CIVEO CORPORATION

 

INDEX

 

 

 

Page No.

PART I

 

 
Cautionary Statement Regarding Forward-Looking Statements

 1

     
Item 1.

Business

2

Item 1A.

Risk Factors

22

Item 1B.

Unresolved Staff Comments

41

Item 2.

Properties

41

Item 3.

Legal Proceedings

42

Item 4.

Mine Safety Disclosures

42

     
PART II

 

 
Item 5.

Market for Registrant’s Common Equity, Related Stockholder Matters and Issuer Purchases of Equity Securities

43

Item 6.

Selected Financial Data

43

Item 7.

Management’s Discussion and Analysis of Financial Condition and Results of Operations

45

Item 7A.

Quantitative and Qualitative Disclosures About Market Risk

69

Item 8.

Financial Statements and Supplementary Data

69

Item 9.

Changes in and Disagreements with Accountants on Accounting and Financial Disclosure

69

Item 9A.

Controls and Procedures

69

Item 9B.

Other Information

70

     
PART III

 

 
Item 10.

Directors, Executive Officers and Corporate Governance

71

Item 11.

Executive Compensation

71

Item 12.

Security Ownership of Certain Beneficial Owners and Management and Related Stockholder Matters

71

Item 13.

Certain Relationships and Related Transactions, and Director Independence

71

Item 14.

Principal Accounting Fees and Services

71

     
PART IV

 

 
Item 15.

Exhibits, Financial Statement Schedules

72

     
SIGNATURES

75

INDEX TO CONSOLIDATED FINANCIAL STATEMENTS

76

 

 

 

 

PART I

 

This annual report on Form 10-K contains certain forward-looking statements" within the meaning of Section 27A of the Securities Act of 1933 and Section 21E of the Securities Exchange Act of 1934 (the Exchange Act). Actual results could differ materially from those projected in the forward-looking statements as a result of a number of important factors. For a discussion of known material factors that could affect our results, please refer to “Part I, Item 1. Business,” “Part I, Item 1A. Risk Factors,” “Part II, Item 7. Management's Discussion and Analysis of Financial Condition and Results of Operations” and “Part II, Item 7A. Quantitative and Qualitative Disclosures about Market Risk” below.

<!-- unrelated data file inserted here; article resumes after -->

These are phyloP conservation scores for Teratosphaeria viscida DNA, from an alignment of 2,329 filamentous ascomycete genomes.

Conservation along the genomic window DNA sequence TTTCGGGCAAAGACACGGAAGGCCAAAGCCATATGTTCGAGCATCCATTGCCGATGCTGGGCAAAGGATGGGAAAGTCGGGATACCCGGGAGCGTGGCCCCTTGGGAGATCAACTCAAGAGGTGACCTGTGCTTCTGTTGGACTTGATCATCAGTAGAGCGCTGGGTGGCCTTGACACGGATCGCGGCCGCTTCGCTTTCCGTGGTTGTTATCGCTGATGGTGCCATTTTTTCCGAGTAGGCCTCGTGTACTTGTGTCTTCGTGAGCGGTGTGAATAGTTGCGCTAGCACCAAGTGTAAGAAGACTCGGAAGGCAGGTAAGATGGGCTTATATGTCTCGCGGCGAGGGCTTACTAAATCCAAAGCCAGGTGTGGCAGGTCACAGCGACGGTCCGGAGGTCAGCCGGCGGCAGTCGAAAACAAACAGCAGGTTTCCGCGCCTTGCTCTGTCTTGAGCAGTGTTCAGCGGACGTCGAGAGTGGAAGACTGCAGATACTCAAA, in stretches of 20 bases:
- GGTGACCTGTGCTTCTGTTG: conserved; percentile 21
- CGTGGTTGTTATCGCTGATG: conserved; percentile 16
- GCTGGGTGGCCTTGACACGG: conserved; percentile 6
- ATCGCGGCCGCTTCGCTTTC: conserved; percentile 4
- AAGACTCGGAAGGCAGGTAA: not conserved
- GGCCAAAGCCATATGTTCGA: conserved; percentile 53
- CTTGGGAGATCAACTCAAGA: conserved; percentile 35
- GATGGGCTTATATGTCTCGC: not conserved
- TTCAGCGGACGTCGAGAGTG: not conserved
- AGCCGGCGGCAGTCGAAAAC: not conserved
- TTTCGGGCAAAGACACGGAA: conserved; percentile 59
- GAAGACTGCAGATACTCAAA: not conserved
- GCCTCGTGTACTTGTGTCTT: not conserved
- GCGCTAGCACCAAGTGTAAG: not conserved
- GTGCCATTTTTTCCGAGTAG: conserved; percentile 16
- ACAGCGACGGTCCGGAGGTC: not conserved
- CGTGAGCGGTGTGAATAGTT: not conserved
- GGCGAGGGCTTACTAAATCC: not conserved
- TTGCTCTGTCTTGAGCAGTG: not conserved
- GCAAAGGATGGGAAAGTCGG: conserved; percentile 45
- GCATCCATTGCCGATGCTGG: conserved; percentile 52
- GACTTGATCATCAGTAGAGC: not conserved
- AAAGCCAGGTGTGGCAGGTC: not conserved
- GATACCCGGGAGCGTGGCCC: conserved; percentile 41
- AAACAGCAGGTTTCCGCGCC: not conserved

In addition, in certain places in this annual report, we refer to reports published by third parties that purport to describe trends or developments in the energy industry. We do so for the convenience of our stockholders and in an effort to provide information available in the market that will assist our investors in a better understanding of the market environment in which we operate. However, we specifically disclaim any responsibility for the accuracy and completeness of such information and undertake no obligation to update such information.

 

Cautionary Statement Regarding Forward-Looking Statements

 

We include the following cautionary statement to take advantage of the "safe harbor" provisions of the Private Securities Litigation Reform Act of 1995 for any "forward-looking statement" made by us, or on our behalf. All statements other than statements of historical facts included in this Annual Report on Form 10-K are forward-looking statements. The forward-looking statements can be identified by the use of forward-looking terminology including “may,” “expect,” “anticipate,” “estimate,” “continue,” “believe,” or other similar words. Such statements may include statements regarding our future financial position, budgets, capital expenditures, projected costs, plans and objectives of management for future operations and possible future strategic transactions. Where any such forward-looking statement includes a statement of the assumptions or bases underlying such forward-looking statement, we caution that, while we believe such assumptions or bases to be reasonable and make them in good faith, assumed facts or bases almost always vary from actual results. The differences between assumed facts or bases and actual results can be material, depending upon the circumstances. The factors identified in this cautionary statement are important factors (but not necessarily all of the important factors) that could cause actual results to differ materially from those expressed in any forward-looking statement made by us, or on our behalf.